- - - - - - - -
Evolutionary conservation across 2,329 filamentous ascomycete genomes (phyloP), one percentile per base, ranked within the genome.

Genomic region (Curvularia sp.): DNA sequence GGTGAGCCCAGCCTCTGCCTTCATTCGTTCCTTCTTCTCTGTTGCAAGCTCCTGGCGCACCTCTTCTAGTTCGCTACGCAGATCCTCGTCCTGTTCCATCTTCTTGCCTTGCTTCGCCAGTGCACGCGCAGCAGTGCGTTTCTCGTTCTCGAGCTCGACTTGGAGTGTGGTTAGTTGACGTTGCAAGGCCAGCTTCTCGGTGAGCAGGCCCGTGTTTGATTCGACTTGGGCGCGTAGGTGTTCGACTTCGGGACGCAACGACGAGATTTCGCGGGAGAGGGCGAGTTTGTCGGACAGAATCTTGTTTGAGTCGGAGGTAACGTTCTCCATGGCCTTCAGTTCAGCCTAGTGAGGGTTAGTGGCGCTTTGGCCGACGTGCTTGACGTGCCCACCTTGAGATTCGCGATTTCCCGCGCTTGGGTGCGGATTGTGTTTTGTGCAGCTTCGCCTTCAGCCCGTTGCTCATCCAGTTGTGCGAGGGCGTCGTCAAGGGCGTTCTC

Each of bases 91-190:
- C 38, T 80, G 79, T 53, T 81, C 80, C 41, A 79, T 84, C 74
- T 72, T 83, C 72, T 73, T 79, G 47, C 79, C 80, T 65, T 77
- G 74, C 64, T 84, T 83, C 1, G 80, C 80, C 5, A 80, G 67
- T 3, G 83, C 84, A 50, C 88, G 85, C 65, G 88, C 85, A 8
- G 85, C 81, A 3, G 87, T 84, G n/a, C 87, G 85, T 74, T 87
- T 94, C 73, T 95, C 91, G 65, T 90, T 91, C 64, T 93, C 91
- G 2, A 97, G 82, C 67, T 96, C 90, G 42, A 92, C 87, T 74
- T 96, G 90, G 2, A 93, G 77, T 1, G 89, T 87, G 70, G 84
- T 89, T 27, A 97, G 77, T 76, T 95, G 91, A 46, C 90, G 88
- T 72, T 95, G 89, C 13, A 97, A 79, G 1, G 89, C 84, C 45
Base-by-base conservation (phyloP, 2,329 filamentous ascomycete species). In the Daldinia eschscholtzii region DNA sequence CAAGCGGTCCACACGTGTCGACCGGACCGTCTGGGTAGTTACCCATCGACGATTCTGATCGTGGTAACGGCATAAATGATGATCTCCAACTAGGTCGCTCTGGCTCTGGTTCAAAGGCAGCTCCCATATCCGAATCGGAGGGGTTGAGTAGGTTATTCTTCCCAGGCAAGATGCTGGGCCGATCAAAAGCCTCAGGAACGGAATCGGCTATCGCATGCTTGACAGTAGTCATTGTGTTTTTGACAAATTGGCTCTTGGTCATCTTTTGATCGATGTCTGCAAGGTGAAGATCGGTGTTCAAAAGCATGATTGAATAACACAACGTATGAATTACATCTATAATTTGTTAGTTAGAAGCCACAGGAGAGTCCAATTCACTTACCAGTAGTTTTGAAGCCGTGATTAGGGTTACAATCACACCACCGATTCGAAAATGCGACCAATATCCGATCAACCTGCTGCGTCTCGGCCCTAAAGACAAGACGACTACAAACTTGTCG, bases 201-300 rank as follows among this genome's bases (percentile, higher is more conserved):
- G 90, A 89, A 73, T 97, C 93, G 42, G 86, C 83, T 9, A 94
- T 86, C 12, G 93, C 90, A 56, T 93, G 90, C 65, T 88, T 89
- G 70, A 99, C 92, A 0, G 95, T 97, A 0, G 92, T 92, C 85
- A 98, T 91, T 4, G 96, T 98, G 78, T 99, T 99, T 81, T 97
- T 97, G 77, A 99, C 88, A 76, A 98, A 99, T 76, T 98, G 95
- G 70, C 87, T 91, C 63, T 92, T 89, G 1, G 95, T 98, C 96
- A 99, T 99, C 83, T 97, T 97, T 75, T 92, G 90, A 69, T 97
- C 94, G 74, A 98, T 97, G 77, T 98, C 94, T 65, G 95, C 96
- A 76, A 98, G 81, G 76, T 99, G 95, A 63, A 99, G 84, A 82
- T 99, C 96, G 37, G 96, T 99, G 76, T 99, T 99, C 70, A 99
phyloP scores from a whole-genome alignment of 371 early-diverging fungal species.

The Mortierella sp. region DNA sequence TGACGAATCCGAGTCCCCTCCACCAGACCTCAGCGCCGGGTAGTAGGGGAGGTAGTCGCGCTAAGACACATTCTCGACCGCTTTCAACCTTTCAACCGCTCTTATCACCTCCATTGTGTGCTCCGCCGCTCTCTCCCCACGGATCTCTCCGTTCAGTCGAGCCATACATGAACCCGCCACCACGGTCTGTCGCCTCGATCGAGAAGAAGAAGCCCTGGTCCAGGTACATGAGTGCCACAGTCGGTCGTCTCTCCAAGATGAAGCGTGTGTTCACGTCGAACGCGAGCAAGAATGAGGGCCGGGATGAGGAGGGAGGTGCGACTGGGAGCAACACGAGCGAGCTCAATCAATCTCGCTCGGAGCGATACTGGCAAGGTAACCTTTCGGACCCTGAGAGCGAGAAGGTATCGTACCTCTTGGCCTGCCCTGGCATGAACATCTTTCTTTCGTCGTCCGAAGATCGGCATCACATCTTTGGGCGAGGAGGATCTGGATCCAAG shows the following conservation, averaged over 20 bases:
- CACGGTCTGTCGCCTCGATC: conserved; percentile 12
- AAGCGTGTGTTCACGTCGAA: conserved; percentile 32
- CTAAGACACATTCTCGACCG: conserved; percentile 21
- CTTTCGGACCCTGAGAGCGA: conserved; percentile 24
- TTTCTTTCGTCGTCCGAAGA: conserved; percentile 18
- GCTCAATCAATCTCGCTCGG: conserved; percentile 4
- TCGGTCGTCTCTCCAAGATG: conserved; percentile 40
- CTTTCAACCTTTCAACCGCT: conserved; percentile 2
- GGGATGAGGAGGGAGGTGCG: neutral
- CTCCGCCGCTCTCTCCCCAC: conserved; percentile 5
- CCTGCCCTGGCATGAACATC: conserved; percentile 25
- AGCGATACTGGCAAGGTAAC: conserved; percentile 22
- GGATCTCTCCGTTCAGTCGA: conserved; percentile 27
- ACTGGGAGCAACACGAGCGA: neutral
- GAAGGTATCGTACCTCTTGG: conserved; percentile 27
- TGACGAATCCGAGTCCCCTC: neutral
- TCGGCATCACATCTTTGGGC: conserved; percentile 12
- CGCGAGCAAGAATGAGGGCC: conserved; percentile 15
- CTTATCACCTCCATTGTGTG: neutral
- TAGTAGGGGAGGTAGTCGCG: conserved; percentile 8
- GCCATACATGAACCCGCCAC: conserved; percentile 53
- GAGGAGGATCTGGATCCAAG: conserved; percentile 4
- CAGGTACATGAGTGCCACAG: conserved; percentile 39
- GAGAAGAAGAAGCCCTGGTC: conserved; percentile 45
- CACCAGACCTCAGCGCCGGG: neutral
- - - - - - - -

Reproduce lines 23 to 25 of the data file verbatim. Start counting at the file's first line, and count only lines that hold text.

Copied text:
- A 76, A 98, G 81, G 76, T 99, G 95, A 63, A 99, G 84, A 82
- T 99, C 96, G 37, G 96, T 99, G 76, T 99, T 99, C 70, A 99
phyloP scores from a whole-genome alignment of 371 early-diverging fungal species.